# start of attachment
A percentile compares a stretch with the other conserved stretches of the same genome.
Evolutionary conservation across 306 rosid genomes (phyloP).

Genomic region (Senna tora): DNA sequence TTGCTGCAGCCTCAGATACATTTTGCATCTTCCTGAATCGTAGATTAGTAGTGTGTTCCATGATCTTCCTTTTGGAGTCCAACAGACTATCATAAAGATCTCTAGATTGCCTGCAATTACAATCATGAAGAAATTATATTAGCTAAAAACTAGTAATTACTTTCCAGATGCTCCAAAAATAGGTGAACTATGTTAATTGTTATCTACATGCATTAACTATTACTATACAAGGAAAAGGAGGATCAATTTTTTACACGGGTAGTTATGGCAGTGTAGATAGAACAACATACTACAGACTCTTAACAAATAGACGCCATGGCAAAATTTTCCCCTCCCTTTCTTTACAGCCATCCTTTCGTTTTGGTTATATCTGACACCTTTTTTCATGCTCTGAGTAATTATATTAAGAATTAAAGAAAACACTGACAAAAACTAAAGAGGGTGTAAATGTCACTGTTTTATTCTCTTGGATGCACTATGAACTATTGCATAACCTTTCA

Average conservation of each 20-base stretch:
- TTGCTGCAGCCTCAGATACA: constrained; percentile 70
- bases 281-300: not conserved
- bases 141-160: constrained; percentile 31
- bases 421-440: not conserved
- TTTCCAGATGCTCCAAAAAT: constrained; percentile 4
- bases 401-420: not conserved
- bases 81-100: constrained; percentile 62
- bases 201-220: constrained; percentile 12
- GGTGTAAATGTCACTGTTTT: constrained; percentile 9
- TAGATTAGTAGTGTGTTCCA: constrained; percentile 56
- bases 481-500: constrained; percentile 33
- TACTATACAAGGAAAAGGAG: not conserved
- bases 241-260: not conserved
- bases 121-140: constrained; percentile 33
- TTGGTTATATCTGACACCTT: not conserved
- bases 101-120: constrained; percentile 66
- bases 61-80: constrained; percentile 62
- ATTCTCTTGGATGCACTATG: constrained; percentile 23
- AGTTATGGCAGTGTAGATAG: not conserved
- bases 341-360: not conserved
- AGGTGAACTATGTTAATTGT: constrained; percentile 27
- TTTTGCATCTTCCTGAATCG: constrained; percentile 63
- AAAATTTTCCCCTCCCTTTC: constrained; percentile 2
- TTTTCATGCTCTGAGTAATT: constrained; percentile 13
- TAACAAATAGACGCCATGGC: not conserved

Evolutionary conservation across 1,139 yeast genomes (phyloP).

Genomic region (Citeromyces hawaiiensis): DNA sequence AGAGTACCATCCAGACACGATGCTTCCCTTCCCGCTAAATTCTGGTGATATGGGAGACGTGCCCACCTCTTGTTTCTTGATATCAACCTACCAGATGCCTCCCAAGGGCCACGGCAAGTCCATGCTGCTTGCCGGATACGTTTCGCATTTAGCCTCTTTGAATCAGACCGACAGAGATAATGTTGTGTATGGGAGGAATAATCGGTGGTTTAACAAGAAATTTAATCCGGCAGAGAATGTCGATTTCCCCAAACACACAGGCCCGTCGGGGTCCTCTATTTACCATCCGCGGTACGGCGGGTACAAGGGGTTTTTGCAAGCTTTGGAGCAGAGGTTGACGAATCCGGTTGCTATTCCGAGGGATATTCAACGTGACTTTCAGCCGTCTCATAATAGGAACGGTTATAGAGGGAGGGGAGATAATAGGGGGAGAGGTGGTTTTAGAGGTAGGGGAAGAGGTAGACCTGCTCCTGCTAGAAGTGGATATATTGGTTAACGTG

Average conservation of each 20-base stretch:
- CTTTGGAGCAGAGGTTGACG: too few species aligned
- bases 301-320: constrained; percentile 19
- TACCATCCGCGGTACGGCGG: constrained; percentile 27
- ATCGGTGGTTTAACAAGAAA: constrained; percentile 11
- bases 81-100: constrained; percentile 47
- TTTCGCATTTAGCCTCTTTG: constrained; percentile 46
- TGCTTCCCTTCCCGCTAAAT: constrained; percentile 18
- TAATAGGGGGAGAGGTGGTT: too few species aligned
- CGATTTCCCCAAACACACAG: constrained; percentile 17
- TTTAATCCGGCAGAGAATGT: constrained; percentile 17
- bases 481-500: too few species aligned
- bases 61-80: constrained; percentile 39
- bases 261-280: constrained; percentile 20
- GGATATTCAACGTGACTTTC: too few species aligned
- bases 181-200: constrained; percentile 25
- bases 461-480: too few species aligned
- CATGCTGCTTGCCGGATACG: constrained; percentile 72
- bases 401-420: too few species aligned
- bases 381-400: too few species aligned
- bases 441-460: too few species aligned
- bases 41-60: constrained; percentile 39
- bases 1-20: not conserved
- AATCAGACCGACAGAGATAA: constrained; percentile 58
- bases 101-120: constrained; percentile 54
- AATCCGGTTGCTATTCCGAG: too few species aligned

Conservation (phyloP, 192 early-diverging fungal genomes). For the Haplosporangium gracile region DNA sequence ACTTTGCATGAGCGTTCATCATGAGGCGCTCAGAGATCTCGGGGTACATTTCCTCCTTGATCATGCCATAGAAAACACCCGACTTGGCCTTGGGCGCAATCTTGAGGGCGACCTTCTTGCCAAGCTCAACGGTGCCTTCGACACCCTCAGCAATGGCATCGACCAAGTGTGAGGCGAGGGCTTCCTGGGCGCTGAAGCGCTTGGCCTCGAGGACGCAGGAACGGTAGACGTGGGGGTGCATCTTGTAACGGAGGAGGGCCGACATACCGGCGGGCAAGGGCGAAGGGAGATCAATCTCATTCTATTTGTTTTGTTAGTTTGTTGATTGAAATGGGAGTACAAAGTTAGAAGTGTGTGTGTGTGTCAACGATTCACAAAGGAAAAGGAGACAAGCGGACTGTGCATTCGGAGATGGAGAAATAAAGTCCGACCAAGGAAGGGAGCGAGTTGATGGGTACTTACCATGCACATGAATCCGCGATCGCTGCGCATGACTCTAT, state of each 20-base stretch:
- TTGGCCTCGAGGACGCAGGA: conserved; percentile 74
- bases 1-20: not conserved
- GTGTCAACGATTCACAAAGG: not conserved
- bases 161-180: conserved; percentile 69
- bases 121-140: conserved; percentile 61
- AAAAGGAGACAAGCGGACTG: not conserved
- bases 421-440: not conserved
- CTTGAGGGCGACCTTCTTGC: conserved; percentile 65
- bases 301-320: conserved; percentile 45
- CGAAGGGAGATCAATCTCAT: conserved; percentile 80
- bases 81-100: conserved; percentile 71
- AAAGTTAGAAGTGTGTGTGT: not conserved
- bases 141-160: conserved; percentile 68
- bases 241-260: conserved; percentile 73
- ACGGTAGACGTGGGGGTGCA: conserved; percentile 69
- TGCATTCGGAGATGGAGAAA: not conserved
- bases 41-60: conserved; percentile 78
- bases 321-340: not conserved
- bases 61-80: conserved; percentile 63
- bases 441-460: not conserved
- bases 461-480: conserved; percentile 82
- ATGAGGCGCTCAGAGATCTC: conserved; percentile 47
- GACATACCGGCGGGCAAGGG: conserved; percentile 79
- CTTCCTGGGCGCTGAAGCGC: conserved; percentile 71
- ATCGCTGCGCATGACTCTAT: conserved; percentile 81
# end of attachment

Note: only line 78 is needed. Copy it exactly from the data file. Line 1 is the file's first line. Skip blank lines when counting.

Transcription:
- bases 441-460: not conserved